Creative Fundraising

When Habitat for Humanity volunteers Lynne Blaesser and Mary Scott were approached by a Habitat executive about the prospect of leading Newark Women Build in the fundraising and construction of its first project, they declined the offer. To break ground and complete construction of a home in Newark for a single mother and her five-year-old daughter, Newark Women Build needed $80,000. Besides their already full lives balancing career, family and community activities, Blaesser and Scott had no fundraising experience – a critical component of the Habitat process. Because they were already Habitat volunteers, they did offer to help once the project started.

But the Habitat executive did not give up and, after repeated attempts, eventually convinced them to helm the fundraising and construction project. In January 2003, Blaesser and Scott held the first meeting of Newark Women Build, with 23 volunteers in attendance.

Newark Women Build is a New Jersey affiliate of Habitat’s Women Build Program, which provides an opportunity for women to learn construction while addressing the problem of substandard housing. “We liked what the program stood for – bringing women together to work side by side for society and other women,” says Blaesser. “But being grassroots, and without any professional fundraisers, we knew that we would have to be creative to raise the money.”

Blaesser and Scott began by publicizing the project: speaking to church groups, women’s business societies, school associations and virtually anyone willing to listen. Fortunately for them, word spread quickly and interest in the project grew.

They distributed press releases and photographs to the local media, and sent profiles of their volunteers to community newspapers. They got some of the editors to run stories about the project, which provided additional coverage and led to donations and even new volunteers. Newark Women Build volunteers designed a brochure (and a local printer donated the cost of the printing) that was distributed to local stores and handed out at speaking engagements and local churches.

Taking an active role in raising funds, Blaesser and Scott came up with the idea to sell handcrafted pins. The pins were purchased for $7 and sold for $14. Volunteers traveled to craft fairs to sell the pins, and even set up shop at a local Bloomingdale’s – with express permission from the store’s manager. (This proved to be a very profitable venture: thousands of pins continue to be sold.)

On the heels of this success, Newark Women Build also designed and sold greeting cards. (They started with Mother’s Day cards, then added birthday and bereavement.) With their purchase, buyers were able to make a charitable donation to Newark Women Build in someone’s name in lieu of a present. Sales yielded $4,000 in profits.

Energized by their fundraising successes, other volunteers began sponsoring their own events to raise money for the project. Two women held a Christmas party and asked for donations instead of gifts, generating $5,000 in contributions in one evening. Others hosted cocktail parties, a cooking demonstration and a flower-arranging class, all requesting donations.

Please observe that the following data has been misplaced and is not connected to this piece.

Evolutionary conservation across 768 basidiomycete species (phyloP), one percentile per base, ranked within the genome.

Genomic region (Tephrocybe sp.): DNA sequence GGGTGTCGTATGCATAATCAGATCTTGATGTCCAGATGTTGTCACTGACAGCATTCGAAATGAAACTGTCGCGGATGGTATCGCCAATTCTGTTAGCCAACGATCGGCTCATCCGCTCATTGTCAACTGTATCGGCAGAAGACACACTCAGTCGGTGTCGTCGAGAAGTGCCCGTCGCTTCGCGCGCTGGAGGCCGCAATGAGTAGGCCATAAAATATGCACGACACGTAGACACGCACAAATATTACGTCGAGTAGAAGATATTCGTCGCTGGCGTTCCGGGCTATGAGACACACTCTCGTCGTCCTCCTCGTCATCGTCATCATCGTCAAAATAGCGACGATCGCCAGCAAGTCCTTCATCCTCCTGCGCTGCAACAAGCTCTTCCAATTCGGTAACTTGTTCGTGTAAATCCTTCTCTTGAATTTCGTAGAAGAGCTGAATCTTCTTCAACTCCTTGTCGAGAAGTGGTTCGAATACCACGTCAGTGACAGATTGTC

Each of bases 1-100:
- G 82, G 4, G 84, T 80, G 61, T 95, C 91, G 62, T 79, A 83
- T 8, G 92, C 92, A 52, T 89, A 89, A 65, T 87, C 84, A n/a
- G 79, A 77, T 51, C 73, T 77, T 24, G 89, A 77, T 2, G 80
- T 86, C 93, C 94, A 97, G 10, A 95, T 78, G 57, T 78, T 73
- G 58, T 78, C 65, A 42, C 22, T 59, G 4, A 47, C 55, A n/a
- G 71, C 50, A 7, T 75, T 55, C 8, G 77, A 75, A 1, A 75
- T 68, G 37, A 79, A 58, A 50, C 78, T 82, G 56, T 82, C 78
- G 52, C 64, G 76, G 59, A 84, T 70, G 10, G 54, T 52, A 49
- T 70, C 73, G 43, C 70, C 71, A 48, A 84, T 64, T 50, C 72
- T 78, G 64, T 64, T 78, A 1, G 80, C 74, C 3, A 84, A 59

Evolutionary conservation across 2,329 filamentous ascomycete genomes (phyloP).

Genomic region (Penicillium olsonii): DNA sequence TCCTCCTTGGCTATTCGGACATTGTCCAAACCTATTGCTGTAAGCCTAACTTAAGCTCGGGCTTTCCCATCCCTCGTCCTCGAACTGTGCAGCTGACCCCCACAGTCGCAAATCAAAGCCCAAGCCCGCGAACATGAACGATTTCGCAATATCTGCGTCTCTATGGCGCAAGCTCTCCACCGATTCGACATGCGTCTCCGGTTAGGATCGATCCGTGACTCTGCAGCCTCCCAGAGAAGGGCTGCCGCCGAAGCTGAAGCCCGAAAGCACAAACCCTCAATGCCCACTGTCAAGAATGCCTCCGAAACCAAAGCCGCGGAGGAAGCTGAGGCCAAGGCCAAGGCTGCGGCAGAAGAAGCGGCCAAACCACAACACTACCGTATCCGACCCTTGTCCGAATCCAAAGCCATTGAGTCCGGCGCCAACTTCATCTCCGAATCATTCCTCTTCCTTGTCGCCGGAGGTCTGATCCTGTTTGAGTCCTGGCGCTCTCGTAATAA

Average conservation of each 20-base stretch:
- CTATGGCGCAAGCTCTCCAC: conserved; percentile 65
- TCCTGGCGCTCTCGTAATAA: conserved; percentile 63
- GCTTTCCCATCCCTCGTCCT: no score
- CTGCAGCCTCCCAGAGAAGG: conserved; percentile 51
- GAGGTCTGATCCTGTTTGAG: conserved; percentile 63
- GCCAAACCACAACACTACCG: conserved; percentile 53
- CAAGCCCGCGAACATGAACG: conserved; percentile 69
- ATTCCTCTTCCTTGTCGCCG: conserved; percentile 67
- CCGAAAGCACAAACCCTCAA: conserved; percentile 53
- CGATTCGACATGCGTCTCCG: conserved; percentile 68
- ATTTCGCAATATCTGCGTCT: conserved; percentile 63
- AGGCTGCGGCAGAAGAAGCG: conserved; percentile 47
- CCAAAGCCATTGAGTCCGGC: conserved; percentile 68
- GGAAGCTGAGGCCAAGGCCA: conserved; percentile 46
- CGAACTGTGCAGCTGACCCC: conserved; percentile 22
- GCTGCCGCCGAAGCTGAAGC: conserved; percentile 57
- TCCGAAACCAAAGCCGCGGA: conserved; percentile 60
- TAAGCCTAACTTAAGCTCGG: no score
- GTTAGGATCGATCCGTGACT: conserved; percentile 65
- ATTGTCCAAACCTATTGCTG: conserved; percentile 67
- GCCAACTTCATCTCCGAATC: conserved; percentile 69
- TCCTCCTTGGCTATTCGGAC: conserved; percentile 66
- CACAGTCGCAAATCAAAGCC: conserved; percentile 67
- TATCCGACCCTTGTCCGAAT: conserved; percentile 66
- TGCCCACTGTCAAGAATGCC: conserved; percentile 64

Thinking big, Blaesser and Scott planned a food and wine tasting, along with a silent art auction. The event, called “Windows of Opportunity,” showcased 15 restaurants, six wineries and several dessert companies. The Newark Club, where the event was held, donated the space for the night’s event. Organizers also obtained small sponsorships to pay for the wait and valet staff. The invitation was created and printed free of charge. All proceeds from the 340 tickets sold, plus the profits from the silent auction, netted Newark Women Build $28,000!

With all the “ups,” however, the group did experience some “downs.” Grant requests were turned down, and acquiring major corporate sponsorships was difficult. “A lot of companies were pulling back because of the economy,” says Scott. “It was tough and disappointing, and we thought, ‘How are we ever going to get this money?’”

“In seeking corporate sponsorships, we found that we were too small for a company to develop a publicity campaign around us,” Blaesser adds. “One year in, we didn’t think we were getting anywhere.”

Undaunted, the women of Newark Women Build rallied together and persevered. And in the last few months of fundraising, they made a corporate connection: Kitchen Expo donated $10,000 and a kitchen for the new house.

After raising $120,000, they broke ground on May 15, 2004. Although no longer actively fundraising, they continue to publicize the project and receive donations. Word-of-mouth (and an extensive e-mail list of contacts) plays a vital role in increasing awareness and garnering support.

Looking back, Blaesser and Scott agree that the task might have gone more smoothly if they had had attractive, informative literature at the outset, and if more people had been willing to speak to others on their behalf.

“At first, we thought that it would just be about having a couple of major sponsors and/or events,” says Blaesser. “As it turns out, our success was achieved by a lot of people doing small things. We had many small triumphs.”

“You get a lot of no’s, but you have to not be afraid or discouraged to keep asking,” adds Scott. “The money is out there; you just have to find it.”

LEAVE A REPLY

Please enter your comment!
Please enter your name here

This site uses Akismet to reduce spam. Learn how your comment data is processed.